Strong cultural identity enables one to feel proud of themselves, and speaking and maintaining ones language raises self-esteem and enables one to feel good about themselves. Traditional language is important for maintaining strong cultural connections. Where traditional languages have been taken away from communities, a sense of loss, grief and inadequacy develops. To keep communities and generations strong, traditional language being passed from one generation to another is vital.
Awakening the sleeping Nharangga language has been an ongoing project for over twenty years, and it will continue to evolve and develop into the future. Nharangga Aboriginal Progress Association is grateful for funding from [who?] without which not nearly as much would have been achieved.
With the impact on Nharangga people by white settlers so swift, their population falling by at least 80% in just a few years, and harsh rules discouraging the practice of their culture, traditional language was soon in shreds. Thanks to those who took an interest in its preservation early on, those who recorded it, specialist linguist assistance and sheer determination, much has been recovered.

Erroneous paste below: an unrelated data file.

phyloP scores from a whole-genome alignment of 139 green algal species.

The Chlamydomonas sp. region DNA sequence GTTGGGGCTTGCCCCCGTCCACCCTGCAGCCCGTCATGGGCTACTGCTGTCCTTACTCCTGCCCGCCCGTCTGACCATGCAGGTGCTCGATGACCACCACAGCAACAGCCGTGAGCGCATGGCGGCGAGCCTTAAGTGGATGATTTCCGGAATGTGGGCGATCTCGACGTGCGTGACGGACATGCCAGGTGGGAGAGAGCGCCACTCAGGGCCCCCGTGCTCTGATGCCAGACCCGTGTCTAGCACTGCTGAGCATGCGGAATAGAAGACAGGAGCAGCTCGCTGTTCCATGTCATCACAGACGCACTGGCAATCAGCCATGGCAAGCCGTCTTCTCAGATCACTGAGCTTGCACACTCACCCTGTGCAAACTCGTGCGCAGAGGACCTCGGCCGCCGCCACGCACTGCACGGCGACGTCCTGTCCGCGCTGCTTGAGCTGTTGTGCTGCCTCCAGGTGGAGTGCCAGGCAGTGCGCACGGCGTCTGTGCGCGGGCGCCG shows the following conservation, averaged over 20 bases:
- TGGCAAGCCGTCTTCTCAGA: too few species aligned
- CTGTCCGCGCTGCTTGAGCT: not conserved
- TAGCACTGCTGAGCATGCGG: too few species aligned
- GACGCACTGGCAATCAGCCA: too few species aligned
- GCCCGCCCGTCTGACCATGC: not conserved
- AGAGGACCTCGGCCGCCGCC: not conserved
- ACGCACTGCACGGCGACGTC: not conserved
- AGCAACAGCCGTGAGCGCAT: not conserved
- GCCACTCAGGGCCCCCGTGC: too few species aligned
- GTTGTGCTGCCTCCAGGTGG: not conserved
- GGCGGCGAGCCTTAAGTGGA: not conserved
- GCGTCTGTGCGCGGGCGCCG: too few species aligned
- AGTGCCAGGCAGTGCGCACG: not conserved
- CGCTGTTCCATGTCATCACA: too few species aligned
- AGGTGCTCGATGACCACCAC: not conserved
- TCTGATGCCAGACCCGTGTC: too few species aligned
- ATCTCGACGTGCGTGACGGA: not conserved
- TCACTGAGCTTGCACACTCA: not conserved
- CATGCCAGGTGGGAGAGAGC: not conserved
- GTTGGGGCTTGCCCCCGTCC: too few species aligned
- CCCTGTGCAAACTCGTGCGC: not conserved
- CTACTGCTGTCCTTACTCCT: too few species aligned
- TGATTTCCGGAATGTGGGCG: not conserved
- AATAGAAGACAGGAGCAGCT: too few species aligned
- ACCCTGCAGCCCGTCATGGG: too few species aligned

The process was complicated and tedious. Some had been recorded at Point Pearce Mission in old German, which then had to be translated to modern Germany before converting to Nharangga. A consistent contemporary spelling and pronunciation had to be developed to facilitate teaching and new words constructed also using a consistent method to describe new terms for which there were of course no traditional terms.
Extensive research, consultation, investigation and community workshops took place in the process and we are now very proud to have our language fluently spoken, taught in schools and the community and shared in publications. We invite you to join us in learning Nharangga and play a part in celebrating our history and protecting cuture for the future.